Uncanny X-Force #9

A comic review article by: Rafael Gaitan
This is what Old Man Logan should have been. While the world needs another Wolverine story like it needs another Wolverine story, it's always welcome when a writer can genuinely pull pathos and sentiment from an overexposed character, especially when it means not fully resting off of surface-level traits. I love it when Wolvie slices and dices too, but I prefer if there's a little more to it, and in Uncanny X-Force #9 there mercifully is. Millar's story of Wolvie's redemption was bogged down by a few too many “insane” twists for my liking, feeling more like a chance to create a massively messed-up “What If?” universe that also featured Logan (though the last chapter is spot-on), but Rick Remender's phenomenal understanding of team/individual dynamics creates a searing and haunting parable.

In this issue, “High Art,” we encounter Magneto discovering the existence of X-Force. It's a moment that was bound to happen since Scott Summers founded this assassination squad, and Magneto's reaction is surprising. He's not appalled, or even angered -- he's in need of their assistance. He has tracked down a mysterious figure from his past, and requests X-Force's “services” in exchange for keeping their secret. Remender continues his streak of excellent character highlight issues, this one focusing on Logan.

The visual storytelling -- an essential part of the comics medium -- is handled with superior expertise here. The issue is mostly silent, featuring somewhat decompressed plotting, but the pace heightens the payoff. Remender and Billy Tan let characters' looks and glances do the talking -- a panel of Magneto's face after he's asked Logan for this favor is rendered gorgeously, as if to contrast the sheer pain in his eyes, pain that's virtually ever registered in the Master of Magnetism at all. Tan's art mirrors Esad Ribic' style, but he manages to infuse his own skills into it, making characters look particularly full-bodied and keeping his consistency between panels.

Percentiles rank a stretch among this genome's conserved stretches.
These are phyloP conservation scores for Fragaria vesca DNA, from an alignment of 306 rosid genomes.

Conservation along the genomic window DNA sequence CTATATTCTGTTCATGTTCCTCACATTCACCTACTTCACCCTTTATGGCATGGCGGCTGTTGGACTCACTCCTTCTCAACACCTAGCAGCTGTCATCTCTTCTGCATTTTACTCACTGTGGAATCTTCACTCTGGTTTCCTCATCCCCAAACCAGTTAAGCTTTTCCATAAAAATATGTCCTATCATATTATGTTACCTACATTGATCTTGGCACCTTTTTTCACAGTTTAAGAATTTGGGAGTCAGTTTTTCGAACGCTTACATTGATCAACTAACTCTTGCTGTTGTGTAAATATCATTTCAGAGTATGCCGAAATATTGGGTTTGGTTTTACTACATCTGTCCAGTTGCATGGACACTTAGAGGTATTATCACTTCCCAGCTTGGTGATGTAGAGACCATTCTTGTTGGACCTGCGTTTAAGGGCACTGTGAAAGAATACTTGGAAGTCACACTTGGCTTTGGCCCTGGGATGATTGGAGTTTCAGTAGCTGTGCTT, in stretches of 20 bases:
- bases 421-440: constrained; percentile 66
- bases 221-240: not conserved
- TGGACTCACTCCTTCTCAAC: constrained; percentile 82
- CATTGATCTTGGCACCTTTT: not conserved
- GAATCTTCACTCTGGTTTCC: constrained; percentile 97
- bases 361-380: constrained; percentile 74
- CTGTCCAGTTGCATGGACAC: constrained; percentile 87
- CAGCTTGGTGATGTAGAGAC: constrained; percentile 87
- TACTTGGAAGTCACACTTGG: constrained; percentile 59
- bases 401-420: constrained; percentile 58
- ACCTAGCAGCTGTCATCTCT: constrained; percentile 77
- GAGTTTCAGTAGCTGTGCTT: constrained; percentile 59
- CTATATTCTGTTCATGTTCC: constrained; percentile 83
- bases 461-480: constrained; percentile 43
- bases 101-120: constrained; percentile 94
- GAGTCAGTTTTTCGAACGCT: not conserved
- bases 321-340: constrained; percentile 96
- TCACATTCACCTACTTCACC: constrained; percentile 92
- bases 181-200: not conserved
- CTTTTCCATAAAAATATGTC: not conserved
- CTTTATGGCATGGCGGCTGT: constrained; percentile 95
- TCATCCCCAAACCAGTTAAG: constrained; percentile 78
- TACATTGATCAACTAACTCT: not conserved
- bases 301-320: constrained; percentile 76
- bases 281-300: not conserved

Dean White's palette-breaking warmth in the final pages is jarring, but also a genius suggestive move: as Logan descends on his target's home, it looks positively picturesque, keeping with the issue's thematic defiance of expectation. It's a beautiful place to ugly up, to somewhat paraphrase an earlier line of dialogue. As survivors, Logan and Magneto share an unspoken bond, which is most likely what led to the largely visual layout, and Logan's confrontation with his enemy is one of few words, but each one registering like a severe blow. This same Logan we later see so cold and calculated as he murders a man he's never met, and in both exchanges he's as steeled as ever. A rare moment of levity comes earlier with him joking and calling Deadpool a “ding-dong,” but as he wipes blood from his sword as if it were but a dirty tool, we see him for the first time for what he genuinely is -- a killer.

Uncanny X-Force #9 is another in a line of fantastic stories from this series, and while it isn't as concerned with the craziness and future killing of previous issues, its success comes from it's razor-sharp conservation. It's an intimate little issue that speaks volumes. As a great jumping-on point for the series, or one-and-done short story, or even as a filler, it's a great example of Remender's ability to make any of his characters matter. “High Art” is a heck of a story that Remender had no way of knowing would also describe how transcendent a work of fiction it is.

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